API Testing with Runscope

I work with a lot of APIs and I really appreciate good tools. Lately I’ve been really enjoying using Runscope for testing and monitoring my APIs so I thought I’d share how I work with this tool, which has a great one-person free tier *and* the ability to import/export tests so if you need to work with a team with just the free tier (the examples here are from an open source project which is an obvious use case where it’s hard to fund tools), it’s clunky but doable. The idea here is just to show you around how to create your own API tests with Runscope (and also to write down what I did so I can point both my future self and others at this!)

Create A Bucket

First up, create a “bucket” … I’d call this a “test suite” in any other setting. It’s just a place to keep things really but it has some really handy features:

  • You can set up variables (such as a base_url) in the bucket which are then used by all your tests. This makes it trivial to make changes and run the tests again, for example against another platform
  • You can also get your tests to use the bucket settings for which locations to run from and again, this makes it easy to change
  • Once you’ve written some tests, you can trigger all the tests in a bucket by using a specific URL

Create A Test

I’m just creating a simple test, which points at https://test.api.joind.in and makes sure that there’s a “Hot Events” URL listed, and that calling it returns sensible data.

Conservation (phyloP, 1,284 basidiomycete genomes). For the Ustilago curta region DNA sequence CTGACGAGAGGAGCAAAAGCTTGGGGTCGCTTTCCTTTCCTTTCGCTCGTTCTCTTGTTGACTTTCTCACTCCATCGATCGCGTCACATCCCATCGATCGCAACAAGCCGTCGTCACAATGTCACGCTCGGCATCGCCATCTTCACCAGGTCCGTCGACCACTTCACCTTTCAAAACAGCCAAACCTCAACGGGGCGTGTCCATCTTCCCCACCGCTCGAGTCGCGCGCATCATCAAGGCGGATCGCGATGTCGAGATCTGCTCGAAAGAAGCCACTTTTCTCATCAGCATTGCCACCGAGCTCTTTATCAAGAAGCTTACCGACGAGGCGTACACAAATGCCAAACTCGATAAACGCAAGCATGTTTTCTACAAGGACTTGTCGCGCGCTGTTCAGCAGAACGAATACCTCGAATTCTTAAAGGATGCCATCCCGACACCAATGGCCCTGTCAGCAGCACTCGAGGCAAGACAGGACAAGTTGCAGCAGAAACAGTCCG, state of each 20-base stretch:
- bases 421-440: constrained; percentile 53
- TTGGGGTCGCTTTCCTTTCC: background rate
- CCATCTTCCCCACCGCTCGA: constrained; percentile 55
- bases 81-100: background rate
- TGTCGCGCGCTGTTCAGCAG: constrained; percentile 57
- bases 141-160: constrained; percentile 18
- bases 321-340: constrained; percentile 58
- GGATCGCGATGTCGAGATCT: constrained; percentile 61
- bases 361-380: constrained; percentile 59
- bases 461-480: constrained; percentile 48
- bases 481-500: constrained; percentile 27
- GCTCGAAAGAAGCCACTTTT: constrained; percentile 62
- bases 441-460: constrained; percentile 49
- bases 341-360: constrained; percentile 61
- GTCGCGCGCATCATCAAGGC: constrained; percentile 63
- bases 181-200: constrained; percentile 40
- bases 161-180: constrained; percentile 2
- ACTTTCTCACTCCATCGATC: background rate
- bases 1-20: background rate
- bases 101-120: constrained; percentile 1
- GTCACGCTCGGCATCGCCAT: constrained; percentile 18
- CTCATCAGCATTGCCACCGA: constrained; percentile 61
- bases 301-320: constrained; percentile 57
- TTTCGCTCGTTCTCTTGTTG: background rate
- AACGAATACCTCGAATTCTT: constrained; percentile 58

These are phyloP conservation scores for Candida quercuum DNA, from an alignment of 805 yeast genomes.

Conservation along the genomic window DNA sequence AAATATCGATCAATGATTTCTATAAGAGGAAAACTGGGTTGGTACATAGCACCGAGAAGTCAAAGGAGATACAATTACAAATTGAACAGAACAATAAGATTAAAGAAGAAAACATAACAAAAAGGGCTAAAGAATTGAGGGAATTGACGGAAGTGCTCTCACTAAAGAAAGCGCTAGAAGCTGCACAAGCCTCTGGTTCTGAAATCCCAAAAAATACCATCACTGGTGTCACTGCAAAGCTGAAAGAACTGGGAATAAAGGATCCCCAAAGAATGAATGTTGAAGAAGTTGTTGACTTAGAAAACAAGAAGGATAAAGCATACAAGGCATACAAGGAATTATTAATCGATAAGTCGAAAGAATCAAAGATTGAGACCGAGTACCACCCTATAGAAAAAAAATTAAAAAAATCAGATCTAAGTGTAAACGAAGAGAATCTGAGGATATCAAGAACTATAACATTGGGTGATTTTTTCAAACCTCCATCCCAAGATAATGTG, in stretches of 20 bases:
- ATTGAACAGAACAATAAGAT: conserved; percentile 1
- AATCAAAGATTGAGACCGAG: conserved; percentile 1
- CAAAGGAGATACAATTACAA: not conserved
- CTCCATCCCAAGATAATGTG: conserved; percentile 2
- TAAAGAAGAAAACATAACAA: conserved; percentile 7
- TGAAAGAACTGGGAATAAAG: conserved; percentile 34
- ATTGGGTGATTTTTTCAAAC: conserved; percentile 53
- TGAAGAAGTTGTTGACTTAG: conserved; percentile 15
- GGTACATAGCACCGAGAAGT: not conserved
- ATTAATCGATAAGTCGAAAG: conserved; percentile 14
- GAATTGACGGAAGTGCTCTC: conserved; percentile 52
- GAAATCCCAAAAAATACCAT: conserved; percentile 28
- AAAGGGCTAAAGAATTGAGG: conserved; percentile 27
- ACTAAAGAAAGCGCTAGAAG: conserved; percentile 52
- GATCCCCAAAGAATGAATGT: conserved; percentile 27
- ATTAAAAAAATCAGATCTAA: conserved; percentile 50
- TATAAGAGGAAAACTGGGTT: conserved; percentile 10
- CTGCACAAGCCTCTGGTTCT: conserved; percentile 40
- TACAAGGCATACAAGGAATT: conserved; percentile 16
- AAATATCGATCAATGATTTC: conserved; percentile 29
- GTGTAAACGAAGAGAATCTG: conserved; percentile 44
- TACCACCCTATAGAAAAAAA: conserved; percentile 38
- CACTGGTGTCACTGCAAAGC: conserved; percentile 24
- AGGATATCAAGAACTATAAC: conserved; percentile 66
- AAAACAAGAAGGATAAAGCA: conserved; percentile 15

Create a Runscope test

This just shows that I have the Bucket-wide settings selected, and a test with two steps – first to get the main API page, and then to get the Hot Events page.

The {{base_url}} is set in the bucket-wide settings, which are selected in the top-right hand side of the test (this took me ages to find the first time), and I use it to define what to call:

Create the first API call

As well as setting some “assertions” that your response must fulfil (more on those in a moment), you can grab “variables” from one response to use in the next request. In this example I want to get the hot-events property so I can then call it (this is hypermedia; the URL might change).

Capture variables for later use

With that URL captured, my next test simply calls it. Both steps have some assertions that the responses must be compliant with – here are the ones I have added to check the response of the second step:

Assertions about what the API should return

If any of these assertions fail, the test will be marked as failed. When working on either capturing variables or writing assertions, look out for the “Last Response Data” accordion piece, it’s super-helpful to be able to see what came back last time!

Running the Tests

I can run tests individually (look for the “Save and Run” buttons at the top of the edit test screen) and the history of results are displayed in the sidebar (as you can see in my screenshots, I was still working on getting this test passing until shortly before I took the screenshot!), You can also run tests all together and with different settings – that’s a blog post for another day perhaps.

Runscope can run your tests on a schedule, and be set up with alerts for how to let you know if something fails. In addition to the pass/fail data, it also stores information about how long each test takes, which can be really helpful if you’re suddenly seeing timeouts to be able to realise that your API got slower two deploys ago or something.

2 thoughts on “API Testing with Runscope

  1. Pingback: This week in API land #36 | Restlet - We Know About APIs

  2. Pingback: Use Ngrok for Testing APIs on Dev - LornaJaneLornaJane

Leave a Reply

Please use [code] and [/code] around any source code you wish to share.

This site uses Akismet to reduce spam. Learn how your comment data is processed.